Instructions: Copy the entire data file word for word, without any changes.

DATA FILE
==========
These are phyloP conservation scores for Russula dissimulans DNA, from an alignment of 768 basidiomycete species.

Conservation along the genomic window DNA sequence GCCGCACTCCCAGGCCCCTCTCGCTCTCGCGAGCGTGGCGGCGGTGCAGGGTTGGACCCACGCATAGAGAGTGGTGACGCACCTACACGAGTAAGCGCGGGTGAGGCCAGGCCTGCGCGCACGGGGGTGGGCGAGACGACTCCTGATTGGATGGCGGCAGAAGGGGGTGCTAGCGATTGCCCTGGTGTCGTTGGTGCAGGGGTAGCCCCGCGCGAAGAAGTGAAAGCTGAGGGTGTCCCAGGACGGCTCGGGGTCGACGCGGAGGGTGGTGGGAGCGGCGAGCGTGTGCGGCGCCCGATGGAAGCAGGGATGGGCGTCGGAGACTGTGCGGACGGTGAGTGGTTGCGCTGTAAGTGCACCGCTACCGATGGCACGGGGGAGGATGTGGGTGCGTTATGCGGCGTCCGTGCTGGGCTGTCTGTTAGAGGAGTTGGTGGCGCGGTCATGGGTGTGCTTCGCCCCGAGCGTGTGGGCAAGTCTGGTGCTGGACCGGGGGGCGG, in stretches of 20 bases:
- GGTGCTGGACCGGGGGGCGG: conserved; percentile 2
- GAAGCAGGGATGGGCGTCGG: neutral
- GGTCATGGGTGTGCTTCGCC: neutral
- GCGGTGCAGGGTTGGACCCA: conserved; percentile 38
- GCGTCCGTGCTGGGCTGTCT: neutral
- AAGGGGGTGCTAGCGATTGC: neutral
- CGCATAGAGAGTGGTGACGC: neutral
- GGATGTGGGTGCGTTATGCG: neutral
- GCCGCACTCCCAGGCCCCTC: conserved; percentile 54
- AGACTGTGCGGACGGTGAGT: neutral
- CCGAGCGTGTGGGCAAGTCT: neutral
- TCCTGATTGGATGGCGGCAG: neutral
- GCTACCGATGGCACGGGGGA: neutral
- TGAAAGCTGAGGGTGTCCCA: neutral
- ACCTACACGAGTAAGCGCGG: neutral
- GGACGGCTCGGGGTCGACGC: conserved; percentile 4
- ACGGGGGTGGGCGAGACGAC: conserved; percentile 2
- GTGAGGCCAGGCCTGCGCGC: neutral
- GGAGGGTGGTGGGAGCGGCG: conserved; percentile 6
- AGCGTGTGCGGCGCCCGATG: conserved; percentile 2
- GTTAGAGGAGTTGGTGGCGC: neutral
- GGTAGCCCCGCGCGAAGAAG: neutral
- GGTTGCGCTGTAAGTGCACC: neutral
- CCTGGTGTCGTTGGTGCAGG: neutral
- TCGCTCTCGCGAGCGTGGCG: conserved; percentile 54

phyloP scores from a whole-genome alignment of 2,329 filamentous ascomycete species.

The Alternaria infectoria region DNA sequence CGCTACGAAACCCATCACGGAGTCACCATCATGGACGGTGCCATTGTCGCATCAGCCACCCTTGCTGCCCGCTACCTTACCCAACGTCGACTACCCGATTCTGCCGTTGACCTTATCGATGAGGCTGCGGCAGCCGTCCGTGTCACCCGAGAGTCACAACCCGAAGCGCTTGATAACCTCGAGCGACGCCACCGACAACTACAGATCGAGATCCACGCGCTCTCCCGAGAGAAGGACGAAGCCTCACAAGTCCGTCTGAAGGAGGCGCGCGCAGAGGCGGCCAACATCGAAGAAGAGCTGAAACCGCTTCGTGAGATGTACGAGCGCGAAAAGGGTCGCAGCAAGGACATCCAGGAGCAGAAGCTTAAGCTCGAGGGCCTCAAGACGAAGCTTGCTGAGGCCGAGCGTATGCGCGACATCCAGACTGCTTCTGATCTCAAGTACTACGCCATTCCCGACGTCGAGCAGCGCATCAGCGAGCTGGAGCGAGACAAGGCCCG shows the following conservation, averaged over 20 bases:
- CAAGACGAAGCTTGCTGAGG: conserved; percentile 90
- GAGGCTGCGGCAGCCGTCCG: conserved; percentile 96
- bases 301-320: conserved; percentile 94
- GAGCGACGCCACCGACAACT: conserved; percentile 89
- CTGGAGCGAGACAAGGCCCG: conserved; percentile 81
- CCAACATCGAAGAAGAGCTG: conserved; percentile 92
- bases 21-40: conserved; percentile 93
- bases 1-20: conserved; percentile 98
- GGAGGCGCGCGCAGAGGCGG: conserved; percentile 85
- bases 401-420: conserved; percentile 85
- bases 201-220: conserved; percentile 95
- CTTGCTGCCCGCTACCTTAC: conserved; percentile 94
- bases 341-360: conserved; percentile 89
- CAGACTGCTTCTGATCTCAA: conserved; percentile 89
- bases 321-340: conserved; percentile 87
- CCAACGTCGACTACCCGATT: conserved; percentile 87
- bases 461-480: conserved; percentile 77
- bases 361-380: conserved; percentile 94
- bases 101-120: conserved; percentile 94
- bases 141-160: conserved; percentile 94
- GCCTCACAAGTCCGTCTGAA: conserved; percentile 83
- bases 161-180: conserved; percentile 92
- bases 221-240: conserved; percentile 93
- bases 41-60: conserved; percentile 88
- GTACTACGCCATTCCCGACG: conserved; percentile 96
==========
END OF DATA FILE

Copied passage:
These are phyloP conservation scores for Russula dissimulans DNA, from an alignment of 768 basidiomycete species.

Conservation along the genomic window DNA sequence GCCGCACTCCCAGGCCCCTCTCGCTCTCGCGAGCGTGGCGGCGGTGCAGGGTTGGACCCACGCATAGAGAGTGGTGACGCACCTACACGAGTAAGCGCGGGTGAGGCCAGGCCTGCGCGCACGGGGGTGGGCGAGACGACTCCTGATTGGATGGCGGCAGAAGGGGGTGCTAGCGATTGCCCTGGTGTCGTTGGTGCAGGGGTAGCCCCGCGCGAAGAAGTGAAAGCTGAGGGTGTCCCAGGACGGCTCGGGGTCGACGCGGAGGGTGGTGGGAGCGGCGAGCGTGTGCGGCGCCCGATGGAAGCAGGGATGGGCGTCGGAGACTGTGCGGACGGTGAGTGGTTGCGCTGTAAGTGCACCGCTACCGATGGCACGGGGGAGGATGTGGGTGCGTTATGCGGCGTCCGTGCTGGGCTGTCTGTTAGAGGAGTTGGTGGCGCGGTCATGGGTGTGCTTCGCCCCGAGCGTGTGGGCAAGTCTGGTGCTGGACCGGGGGGCGG, in stretches of 20 bases:
- GGTGCTGGACCGGGGGGCGG: conserved; percentile 2
- GAAGCAGGGATGGGCGTCGG: neutral
- GGTCATGGGTGTGCTTCGCC: neutral
- GCGGTGCAGGGTTGGACCCA: conserved; percentile 38
- GCGTCCGTGCTGGGCTGTCT: neutral
- AAGGGGGTGCTAGCGATTGC: neutral
- CGCATAGAGAGTGGTGACGC: neutral
- GGATGTGGGTGCGTTATGCG: neutral
- GCCGCACTCCCAGGCCCCTC: conserved; percentile 54
- AGACTGTGCGGACGGTGAGT: neutral
- CCGAGCGTGTGGGCAAGTCT: neutral
- TCCTGATTGGATGGCGGCAG: neutral
- GCTACCGATGGCACGGGGGA: neutral
- TGAAAGCTGAGGGTGTCCCA: neutral
- ACCTACACGAGTAAGCGCGG: neutral
- GGACGGCTCGGGGTCGACGC: conserved; percentile 4
- ACGGGGGTGGGCGAGACGAC: conserved; percentile 2
- GTGAGGCCAGGCCTGCGCGC: neutral
- GGAGGGTGGTGGGAGCGGCG: conserved; percentile 6
- AGCGTGTGCGGCGCCCGATG: conserved; percentile 2
- GTTAGAGGAGTTGGTGGCGC: neutral
- GGTAGCCCCGCGCGAAGAAG: neutral
- GGTTGCGCTGTAAGTGCACC: neutral
- CCTGGTGTCGTTGGTGCAGG: neutral
- TCGCTCTCGCGAGCGTGGCG: conserved; percentile 54

phyloP scores from a whole-genome alignment of 2,329 filamentous ascomycete species.

The Alternaria infectoria region DNA sequence CGCTACGAAACCCATCACGGAGTCACCATCATGGACGGTGCCATTGTCGCATCAGCCACCCTTGCTGCCCGCTACCTTACCCAACGTCGACTACCCGATTCTGCCGTTGACCTTATCGATGAGGCTGCGGCAGCCGTCCGTGTCACCCGAGAGTCACAACCCGAAGCGCTTGATAACCTCGAGCGACGCCACCGACAACTACAGATCGAGATCCACGCGCTCTCCCGAGAGAAGGACGAAGCCTCACAAGTCCGTCTGAAGGAGGCGCGCGCAGAGGCGGCCAACATCGAAGAAGAGCTGAAACCGCTTCGTGAGATGTACGAGCGCGAAAAGGGTCGCAGCAAGGACATCCAGGAGCAGAAGCTTAAGCTCGAGGGCCTCAAGACGAAGCTTGCTGAGGCCGAGCGTATGCGCGACATCCAGACTGCTTCTGATCTCAAGTACTACGCCATTCCCGACGTCGAGCAGCGCATCAGCGAGCTGGAGCGAGACAAGGCCCG shows the following conservation, averaged over 20 bases:
- CAAGACGAAGCTTGCTGAGG: conserved; percentile 90
- GAGGCTGCGGCAGCCGTCCG: conserved; percentile 96
- bases 301-320: conserved; percentile 94
- GAGCGACGCCACCGACAACT: conserved; percentile 89
- CTGGAGCGAGACAAGGCCCG: conserved; percentile 81
- CCAACATCGAAGAAGAGCTG: conserved; percentile 92
- bases 21-40: conserved; percentile 93
- bases 1-20: conserved; percentile 98
- GGAGGCGCGCGCAGAGGCGG: conserved; percentile 85
- bases 401-420: conserved; percentile 85
- bases 201-220: conserved; percentile 95
- CTTGCTGCCCGCTACCTTAC: conserved; percentile 94
- bases 341-360: conserved; percentile 89
- CAGACTGCTTCTGATCTCAA: conserved; percentile 89
- bases 321-340: conserved; percentile 87
- CCAACGTCGACTACCCGATT: conserved; percentile 87
- bases 461-480: conserved; percentile 77
- bases 361-380: conserved; percentile 94
- bases 101-120: conserved; percentile 94
- bases 141-160: conserved; percentile 94
- GCCTCACAAGTCCGTCTGAA: conserved; percentile 83
- bases 161-180: conserved; percentile 92
- bases 221-240: conserved; percentile 93
- bases 41-60: conserved; percentile 88
- GTACTACGCCATTCCCGACG: conserved; percentile 96